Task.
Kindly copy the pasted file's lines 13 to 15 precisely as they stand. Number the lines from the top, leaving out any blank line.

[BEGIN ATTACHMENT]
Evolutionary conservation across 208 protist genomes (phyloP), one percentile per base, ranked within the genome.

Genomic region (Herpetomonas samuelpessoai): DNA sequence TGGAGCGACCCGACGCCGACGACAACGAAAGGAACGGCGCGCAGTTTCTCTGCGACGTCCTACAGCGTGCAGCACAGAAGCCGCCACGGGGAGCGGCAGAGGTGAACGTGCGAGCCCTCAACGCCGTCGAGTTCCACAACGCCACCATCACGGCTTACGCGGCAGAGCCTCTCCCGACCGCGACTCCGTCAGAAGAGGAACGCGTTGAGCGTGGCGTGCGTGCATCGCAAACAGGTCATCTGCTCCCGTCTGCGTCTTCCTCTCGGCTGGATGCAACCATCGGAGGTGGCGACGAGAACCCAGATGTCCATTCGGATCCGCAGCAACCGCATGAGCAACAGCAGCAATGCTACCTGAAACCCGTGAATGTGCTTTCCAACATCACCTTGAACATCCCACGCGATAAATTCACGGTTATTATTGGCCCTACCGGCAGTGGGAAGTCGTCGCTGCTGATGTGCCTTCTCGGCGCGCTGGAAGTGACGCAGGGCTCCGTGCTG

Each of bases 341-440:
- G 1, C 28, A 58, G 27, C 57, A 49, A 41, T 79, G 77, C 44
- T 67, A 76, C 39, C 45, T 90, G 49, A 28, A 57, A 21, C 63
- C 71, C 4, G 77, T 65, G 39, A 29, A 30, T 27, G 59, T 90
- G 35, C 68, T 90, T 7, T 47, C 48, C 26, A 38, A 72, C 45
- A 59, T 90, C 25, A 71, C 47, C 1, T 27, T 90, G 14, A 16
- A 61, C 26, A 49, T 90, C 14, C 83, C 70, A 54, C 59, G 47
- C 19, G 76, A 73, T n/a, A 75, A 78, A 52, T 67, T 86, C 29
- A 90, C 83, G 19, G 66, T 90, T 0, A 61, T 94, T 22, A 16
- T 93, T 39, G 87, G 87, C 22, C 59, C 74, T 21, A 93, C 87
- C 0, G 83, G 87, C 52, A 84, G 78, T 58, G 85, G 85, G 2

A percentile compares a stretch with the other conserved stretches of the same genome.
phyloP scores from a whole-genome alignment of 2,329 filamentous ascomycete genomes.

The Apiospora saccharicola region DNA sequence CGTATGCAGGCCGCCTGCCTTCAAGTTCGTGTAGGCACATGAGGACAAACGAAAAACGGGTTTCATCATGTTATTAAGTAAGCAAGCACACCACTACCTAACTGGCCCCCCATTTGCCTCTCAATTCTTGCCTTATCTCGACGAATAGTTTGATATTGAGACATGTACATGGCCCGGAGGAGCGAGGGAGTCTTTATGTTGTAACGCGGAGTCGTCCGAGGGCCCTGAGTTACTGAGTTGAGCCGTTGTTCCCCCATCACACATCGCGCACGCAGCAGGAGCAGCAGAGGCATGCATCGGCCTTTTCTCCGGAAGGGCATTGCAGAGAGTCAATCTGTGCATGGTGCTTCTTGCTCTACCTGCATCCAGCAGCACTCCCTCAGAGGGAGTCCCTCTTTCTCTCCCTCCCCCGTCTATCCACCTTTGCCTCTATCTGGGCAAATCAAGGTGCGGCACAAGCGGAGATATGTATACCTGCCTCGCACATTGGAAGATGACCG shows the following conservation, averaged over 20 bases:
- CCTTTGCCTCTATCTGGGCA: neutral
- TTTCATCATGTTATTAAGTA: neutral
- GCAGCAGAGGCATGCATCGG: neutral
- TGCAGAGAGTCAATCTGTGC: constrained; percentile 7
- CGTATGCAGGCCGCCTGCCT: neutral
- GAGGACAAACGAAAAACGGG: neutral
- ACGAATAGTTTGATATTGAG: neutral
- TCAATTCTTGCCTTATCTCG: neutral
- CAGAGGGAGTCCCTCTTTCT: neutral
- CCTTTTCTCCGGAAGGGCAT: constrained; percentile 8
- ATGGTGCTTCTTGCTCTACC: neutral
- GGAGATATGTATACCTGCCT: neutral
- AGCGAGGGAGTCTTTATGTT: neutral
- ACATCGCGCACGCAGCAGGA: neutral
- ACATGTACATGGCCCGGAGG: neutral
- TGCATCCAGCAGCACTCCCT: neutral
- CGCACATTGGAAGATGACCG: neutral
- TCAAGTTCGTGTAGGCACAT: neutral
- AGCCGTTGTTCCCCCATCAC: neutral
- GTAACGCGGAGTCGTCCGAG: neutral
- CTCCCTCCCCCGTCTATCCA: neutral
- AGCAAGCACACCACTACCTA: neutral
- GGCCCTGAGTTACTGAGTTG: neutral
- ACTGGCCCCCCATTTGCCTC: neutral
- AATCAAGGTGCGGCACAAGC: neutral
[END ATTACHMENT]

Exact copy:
- C 0, G 83, G 87, C 52, A 84, G 78, T 58, G 85, G 85, G 2

A percentile compares a stretch with the other conserved stretches of the same genome.
phyloP scores from a whole-genome alignment of 2,329 filamentous ascomycete genomes.